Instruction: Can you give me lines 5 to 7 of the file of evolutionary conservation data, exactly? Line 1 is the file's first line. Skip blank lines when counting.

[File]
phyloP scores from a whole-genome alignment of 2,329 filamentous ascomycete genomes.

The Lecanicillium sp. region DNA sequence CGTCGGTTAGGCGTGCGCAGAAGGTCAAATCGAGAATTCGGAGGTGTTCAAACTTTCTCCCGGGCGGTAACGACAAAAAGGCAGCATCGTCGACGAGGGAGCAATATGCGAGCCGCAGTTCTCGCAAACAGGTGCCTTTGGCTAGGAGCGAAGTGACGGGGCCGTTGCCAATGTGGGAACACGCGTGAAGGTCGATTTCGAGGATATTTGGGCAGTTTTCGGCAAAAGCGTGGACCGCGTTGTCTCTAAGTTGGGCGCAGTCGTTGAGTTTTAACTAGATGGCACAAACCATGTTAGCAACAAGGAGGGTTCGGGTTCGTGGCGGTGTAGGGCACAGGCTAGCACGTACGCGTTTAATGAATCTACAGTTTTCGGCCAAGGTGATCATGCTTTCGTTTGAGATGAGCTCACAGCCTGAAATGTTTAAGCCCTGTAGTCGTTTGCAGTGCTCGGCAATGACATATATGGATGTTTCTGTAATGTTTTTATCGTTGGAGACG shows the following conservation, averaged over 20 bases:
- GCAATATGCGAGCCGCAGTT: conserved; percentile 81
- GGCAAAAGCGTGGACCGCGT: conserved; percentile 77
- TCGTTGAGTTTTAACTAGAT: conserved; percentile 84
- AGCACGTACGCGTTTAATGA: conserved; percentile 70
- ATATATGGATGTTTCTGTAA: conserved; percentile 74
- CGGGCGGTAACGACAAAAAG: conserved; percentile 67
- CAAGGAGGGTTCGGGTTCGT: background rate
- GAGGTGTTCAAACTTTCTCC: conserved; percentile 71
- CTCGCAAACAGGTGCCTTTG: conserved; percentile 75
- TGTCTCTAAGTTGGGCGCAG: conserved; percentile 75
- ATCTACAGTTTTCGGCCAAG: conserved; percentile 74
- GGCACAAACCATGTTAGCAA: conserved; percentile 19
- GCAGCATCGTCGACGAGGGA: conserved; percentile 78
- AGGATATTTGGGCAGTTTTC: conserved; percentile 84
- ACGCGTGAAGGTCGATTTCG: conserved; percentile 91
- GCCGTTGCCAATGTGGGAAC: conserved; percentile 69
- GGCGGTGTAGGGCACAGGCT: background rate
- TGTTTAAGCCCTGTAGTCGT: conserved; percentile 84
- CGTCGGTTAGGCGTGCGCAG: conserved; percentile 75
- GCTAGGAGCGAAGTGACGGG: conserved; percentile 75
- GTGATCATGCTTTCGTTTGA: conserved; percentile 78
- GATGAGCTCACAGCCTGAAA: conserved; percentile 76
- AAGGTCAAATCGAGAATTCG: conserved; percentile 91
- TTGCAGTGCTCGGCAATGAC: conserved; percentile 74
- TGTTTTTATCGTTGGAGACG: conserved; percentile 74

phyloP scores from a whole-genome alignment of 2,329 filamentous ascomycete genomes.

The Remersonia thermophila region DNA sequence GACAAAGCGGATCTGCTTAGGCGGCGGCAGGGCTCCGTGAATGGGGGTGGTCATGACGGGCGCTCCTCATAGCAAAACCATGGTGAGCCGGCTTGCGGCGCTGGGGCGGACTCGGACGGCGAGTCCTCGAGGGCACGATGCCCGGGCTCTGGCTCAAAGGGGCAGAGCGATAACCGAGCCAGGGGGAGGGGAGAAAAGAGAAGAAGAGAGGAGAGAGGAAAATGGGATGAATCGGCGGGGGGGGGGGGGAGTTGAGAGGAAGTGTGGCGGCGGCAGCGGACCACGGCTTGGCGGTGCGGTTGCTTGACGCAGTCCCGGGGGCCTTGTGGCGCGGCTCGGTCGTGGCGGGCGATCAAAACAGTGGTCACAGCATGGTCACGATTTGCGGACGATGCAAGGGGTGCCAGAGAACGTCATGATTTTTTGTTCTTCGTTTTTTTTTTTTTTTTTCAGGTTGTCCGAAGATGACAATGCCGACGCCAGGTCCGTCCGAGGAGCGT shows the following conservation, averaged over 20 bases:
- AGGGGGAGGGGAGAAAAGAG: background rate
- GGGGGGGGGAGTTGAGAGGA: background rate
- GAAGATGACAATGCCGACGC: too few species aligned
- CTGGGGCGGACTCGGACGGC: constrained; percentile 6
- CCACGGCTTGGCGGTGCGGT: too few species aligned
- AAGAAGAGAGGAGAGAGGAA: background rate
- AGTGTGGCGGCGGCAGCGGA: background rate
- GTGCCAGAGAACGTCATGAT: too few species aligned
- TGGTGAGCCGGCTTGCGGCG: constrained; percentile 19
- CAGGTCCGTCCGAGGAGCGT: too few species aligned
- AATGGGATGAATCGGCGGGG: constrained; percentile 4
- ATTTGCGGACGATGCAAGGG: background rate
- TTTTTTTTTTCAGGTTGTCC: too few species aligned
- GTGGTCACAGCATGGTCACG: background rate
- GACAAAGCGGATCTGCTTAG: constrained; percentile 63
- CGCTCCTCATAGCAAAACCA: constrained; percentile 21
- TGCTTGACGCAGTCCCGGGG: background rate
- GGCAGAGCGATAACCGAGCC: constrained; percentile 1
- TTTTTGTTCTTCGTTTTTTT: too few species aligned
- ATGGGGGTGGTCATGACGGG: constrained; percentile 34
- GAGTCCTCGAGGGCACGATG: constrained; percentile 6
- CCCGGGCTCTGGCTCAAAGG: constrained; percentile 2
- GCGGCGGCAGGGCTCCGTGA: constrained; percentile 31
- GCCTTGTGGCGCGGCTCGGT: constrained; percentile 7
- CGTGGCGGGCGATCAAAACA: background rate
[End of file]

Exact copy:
- TCGTTGAGTTTTAACTAGAT: conserved; percentile 84
- AGCACGTACGCGTTTAATGA: conserved; percentile 70
- ATATATGGATGTTTCTGTAA: conserved; percentile 74